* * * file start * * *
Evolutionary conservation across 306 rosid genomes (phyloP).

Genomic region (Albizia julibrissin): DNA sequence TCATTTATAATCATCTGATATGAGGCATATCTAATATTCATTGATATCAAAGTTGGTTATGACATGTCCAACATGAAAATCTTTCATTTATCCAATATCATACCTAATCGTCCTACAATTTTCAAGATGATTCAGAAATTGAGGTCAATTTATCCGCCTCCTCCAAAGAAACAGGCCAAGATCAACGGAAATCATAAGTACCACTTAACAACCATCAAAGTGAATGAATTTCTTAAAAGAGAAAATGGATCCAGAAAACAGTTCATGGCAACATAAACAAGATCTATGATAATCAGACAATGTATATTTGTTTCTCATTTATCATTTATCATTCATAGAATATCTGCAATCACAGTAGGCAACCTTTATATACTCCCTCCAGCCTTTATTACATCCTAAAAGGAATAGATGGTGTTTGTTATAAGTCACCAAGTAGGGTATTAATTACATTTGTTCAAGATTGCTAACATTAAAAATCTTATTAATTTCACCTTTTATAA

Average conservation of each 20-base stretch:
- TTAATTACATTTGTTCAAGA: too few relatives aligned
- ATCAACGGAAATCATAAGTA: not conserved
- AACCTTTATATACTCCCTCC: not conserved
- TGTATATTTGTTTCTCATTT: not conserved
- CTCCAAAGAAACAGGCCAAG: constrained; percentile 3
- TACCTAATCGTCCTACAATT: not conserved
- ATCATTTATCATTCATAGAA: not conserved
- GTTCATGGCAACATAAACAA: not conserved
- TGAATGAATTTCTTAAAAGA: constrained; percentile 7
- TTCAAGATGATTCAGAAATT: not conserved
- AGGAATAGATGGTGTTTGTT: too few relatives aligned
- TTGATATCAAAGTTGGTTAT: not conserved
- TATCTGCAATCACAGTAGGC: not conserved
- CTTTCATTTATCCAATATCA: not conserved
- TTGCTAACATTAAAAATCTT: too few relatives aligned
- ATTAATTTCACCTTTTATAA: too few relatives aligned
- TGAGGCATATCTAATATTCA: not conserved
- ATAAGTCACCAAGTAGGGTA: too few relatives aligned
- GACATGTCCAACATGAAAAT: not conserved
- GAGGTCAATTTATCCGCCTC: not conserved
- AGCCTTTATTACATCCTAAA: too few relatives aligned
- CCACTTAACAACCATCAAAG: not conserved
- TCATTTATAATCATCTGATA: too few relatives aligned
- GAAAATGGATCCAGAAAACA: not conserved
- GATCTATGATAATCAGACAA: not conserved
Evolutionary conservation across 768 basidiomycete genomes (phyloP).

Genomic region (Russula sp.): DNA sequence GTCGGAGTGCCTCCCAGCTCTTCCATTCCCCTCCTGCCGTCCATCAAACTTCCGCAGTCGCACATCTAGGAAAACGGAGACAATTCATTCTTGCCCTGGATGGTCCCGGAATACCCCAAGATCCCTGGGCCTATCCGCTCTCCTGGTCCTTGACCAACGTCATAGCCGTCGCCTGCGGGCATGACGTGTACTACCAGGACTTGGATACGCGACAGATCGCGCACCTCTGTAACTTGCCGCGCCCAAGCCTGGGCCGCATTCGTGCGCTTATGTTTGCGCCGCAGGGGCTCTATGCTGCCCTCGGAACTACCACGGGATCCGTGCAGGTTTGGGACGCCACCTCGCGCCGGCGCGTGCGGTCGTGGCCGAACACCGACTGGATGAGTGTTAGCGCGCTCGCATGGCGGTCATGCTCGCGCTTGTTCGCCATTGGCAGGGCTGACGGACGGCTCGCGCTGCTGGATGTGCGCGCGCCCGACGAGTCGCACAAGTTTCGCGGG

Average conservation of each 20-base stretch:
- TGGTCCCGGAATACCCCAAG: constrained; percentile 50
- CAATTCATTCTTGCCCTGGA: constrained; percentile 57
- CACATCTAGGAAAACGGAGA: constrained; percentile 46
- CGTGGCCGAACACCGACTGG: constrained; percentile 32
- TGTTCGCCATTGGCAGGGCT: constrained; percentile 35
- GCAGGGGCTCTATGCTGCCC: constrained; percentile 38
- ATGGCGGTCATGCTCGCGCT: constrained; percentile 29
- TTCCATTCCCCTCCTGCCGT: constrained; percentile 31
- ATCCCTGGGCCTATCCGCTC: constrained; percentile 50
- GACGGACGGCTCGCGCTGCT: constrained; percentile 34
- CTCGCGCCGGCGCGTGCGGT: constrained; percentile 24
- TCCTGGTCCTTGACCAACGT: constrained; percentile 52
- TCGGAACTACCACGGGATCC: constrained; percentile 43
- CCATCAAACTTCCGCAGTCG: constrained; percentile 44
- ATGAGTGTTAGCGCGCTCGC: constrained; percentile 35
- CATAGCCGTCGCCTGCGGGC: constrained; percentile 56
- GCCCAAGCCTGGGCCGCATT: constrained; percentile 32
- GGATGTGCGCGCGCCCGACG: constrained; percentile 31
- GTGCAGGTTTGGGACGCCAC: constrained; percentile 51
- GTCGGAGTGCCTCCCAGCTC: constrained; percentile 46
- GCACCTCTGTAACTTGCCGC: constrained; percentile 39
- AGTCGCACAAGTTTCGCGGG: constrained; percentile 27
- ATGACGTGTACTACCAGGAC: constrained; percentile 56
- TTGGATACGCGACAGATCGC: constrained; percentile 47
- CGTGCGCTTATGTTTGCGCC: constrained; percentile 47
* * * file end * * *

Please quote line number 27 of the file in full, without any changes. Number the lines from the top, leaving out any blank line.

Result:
- GAAAATGGATCCAGAAAACA: not conserved